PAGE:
'We're not too late'
Chris Hamilton, who worked for the Department of Transportation in Virginia before his early retirement in Key West, said he wasn't optimistic about the Florida's resiliency up until a few months ago.
Then, he started doing what NOAA recommends, reading about sea level rise and the plans that individual communities are studying to increase their own resiliency.
Monroe County, for example, where the Keys are located, projects a sea level rise of 5.5 feet in 78 years — not great considering the islands have an average elevation of 3.2 feet.
The county is studying a plan to progressively raise roads to make them less vulnerable, among other things, a project that may cost nearly $2 billion.
Similar plans, projects and studies are being developed all over the US' coastal communities. Miami is working to rise the surface of some of its roads, for example, while New York is getting ready to build a sea barrier.
The Dutch are onto something
If there's a country that knows a thing or two about floods, it's the Netherlands. Almost a third of it is below the sea level, after all.
For years, the Dutch have raised sea barriers across their rivers' estuaries and built levees. In the Netherlands Delta Program, which was introduced in 2010, the unpredictable nature of climate change and rising sea levels — we know they're rising, but it's hard to know how fast — is taken into account from the very beginning.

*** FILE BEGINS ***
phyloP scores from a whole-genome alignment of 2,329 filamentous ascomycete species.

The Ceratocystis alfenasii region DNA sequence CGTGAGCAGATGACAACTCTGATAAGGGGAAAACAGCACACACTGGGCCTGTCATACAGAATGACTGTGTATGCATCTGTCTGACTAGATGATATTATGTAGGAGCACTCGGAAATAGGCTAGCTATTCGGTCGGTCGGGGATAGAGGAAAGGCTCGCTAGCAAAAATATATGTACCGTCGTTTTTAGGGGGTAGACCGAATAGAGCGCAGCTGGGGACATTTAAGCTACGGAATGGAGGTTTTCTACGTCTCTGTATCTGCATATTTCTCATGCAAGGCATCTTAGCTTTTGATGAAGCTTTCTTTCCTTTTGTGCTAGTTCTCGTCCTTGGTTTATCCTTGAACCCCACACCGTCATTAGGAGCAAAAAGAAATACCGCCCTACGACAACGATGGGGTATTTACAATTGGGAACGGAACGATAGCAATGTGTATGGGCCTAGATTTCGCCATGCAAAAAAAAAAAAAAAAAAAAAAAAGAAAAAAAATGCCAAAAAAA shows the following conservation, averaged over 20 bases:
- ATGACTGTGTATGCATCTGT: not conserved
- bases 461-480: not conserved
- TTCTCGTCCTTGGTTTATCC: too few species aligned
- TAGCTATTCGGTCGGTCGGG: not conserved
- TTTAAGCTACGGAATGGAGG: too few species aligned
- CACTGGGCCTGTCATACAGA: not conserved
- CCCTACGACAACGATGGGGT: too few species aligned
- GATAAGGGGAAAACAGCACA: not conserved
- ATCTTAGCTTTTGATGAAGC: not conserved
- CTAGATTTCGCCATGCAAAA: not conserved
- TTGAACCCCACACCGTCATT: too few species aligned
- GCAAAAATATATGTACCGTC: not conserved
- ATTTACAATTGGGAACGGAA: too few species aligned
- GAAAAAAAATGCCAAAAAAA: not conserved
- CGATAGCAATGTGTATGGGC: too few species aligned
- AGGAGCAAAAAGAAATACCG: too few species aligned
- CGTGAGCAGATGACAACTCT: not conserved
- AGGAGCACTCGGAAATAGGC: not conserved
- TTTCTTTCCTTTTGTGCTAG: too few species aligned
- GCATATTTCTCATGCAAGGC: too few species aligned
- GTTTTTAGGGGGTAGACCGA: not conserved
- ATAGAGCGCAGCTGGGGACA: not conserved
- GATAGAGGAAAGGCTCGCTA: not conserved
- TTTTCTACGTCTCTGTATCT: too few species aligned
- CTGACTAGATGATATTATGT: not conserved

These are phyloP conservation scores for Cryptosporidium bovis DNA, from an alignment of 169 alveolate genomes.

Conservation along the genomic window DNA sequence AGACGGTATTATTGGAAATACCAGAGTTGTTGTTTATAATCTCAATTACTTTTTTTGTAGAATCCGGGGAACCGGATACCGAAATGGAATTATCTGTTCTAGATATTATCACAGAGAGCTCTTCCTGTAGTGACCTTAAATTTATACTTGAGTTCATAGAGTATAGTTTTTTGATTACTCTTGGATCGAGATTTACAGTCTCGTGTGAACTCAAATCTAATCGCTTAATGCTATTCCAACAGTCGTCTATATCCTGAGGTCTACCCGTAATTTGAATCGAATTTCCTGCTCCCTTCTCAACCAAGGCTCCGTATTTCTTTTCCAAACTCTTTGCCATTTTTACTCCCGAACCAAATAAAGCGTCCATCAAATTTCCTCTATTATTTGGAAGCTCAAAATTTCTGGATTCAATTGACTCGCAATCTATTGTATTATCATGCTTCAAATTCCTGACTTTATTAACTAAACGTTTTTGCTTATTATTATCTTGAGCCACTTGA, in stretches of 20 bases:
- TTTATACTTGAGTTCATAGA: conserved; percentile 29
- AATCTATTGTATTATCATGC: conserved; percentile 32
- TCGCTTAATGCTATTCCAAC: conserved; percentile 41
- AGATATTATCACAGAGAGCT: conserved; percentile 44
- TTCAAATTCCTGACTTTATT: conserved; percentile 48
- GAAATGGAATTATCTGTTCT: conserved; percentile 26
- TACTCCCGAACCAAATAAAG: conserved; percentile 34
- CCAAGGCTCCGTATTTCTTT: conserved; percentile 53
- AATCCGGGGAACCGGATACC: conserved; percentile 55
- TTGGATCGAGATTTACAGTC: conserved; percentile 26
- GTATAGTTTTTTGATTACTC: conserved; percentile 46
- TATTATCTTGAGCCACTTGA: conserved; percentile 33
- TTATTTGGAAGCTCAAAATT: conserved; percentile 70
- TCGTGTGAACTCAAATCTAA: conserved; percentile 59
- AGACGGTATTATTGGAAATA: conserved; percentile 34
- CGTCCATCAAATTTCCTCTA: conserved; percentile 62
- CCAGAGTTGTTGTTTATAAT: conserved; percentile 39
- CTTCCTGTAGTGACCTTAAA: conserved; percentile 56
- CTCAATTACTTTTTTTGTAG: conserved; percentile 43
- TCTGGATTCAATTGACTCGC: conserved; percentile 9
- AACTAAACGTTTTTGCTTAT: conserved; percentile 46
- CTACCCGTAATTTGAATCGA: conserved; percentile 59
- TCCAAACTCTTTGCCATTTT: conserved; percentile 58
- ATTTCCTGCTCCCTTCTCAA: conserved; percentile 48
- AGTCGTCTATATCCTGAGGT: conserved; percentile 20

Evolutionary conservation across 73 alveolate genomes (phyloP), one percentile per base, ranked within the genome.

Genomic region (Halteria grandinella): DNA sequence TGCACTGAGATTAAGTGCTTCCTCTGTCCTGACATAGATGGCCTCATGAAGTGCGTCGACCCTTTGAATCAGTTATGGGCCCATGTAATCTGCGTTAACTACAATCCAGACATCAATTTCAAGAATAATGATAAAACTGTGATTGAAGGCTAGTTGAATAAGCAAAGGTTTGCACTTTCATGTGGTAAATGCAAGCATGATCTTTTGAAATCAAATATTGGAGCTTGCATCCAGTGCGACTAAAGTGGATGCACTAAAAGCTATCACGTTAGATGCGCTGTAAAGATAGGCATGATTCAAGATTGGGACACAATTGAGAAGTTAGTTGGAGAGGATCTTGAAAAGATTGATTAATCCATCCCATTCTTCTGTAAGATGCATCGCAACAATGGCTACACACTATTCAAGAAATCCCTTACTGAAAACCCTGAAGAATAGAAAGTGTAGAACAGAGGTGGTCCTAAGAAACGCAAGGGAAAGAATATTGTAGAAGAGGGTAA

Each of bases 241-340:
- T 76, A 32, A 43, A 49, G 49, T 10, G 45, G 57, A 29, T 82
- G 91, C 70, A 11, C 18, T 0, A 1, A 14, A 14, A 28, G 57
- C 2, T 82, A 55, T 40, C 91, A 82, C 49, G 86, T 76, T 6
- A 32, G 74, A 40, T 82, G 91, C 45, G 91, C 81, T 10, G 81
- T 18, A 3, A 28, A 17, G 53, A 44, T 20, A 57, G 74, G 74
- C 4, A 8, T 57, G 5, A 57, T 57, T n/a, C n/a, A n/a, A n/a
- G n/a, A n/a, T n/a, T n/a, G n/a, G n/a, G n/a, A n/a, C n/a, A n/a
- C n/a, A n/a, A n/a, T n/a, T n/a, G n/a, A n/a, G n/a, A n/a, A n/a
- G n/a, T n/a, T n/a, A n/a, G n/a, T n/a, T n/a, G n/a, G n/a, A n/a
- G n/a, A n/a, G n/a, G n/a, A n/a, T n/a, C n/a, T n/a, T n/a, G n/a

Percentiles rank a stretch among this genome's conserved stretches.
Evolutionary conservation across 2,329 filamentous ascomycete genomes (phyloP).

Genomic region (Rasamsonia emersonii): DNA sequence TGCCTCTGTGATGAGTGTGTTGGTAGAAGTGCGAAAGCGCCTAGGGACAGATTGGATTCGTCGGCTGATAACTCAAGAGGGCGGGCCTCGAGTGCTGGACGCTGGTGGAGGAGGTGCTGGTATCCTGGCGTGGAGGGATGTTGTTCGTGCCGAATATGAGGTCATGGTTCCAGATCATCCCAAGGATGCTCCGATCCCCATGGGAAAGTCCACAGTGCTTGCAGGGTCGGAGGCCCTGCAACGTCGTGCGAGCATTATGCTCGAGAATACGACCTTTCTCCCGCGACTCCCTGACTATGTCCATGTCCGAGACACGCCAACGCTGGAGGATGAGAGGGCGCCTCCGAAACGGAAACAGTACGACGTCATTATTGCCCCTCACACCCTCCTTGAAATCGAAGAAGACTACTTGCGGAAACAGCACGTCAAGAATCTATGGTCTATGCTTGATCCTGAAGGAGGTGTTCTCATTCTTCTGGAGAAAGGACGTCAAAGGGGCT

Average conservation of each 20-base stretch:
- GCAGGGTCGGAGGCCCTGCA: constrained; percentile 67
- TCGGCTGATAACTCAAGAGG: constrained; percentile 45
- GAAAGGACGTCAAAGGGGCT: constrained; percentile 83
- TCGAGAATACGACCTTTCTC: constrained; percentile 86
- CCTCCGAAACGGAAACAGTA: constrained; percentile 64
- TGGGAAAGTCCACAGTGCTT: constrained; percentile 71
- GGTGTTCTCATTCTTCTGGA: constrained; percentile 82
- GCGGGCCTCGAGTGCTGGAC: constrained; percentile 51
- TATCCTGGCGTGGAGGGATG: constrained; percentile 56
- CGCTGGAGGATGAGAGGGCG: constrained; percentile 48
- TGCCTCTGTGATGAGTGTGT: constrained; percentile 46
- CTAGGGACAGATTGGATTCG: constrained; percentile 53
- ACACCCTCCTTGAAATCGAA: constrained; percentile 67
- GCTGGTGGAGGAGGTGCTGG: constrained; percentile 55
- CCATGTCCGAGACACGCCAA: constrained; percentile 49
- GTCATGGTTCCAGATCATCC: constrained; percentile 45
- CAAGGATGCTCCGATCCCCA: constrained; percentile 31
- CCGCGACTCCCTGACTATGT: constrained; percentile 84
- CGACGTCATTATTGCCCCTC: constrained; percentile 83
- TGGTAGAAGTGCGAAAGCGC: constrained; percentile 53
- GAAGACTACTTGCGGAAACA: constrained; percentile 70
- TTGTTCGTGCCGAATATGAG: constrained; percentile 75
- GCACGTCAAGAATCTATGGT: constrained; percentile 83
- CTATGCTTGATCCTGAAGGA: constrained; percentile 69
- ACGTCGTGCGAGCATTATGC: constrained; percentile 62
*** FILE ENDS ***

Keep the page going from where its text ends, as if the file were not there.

It's not a matter of how the situation is going to be in 50 or 100 years anymore, and how to fix that now — it's hard to raise the surface of all the coastal roads in the US at the same time — but how to have a long term plan that includes a number of smaller, more achievable steps.
"So you're not trying to predict the future anymore," Lewis E. Link, a senior research engineer at University of Maryland "You're not trying to say 'what it's going to be in 2050, or 2100?' But you're understanding how sensitive you are to different levels of change. And now you have some idea of where your Achilles heel is with regard to flood protection, you can do an incremental adaptation."
The Coastal Texas Program, a resiliency strategy that addresses "a wide array of immediate and long-term" needs across the coast of Texas, takes a similar approach. The program plans to build "multiple lines of defense" against hurricanes, storms, and rising sea levels, and the Federal Government gave the U.S. Army Corps of Engineers' the green light to start implementing it in December of 2022.
Part of it is the Galveston Coastal Barrier — nicknamed the "Ike Dike" after the 2008 Hurricane Ike, which caused a deadly storm surge on Galveston Island and Bolivar Peninsula and is considered one of the costliest US hurricanes.
The project could cost up to $34 billion.
"The initial design allows for a step A, a step B, and a step C if changes have to be made," Link pointed out.
By understanding how to adapt incrementally, and starting to act as soon as possible, the US can learn how to adapt to rising sea levels.
"We're not too late," NOAA's Sweet said. "But now's the time to be aware and repair."
Read the original article on Business Insider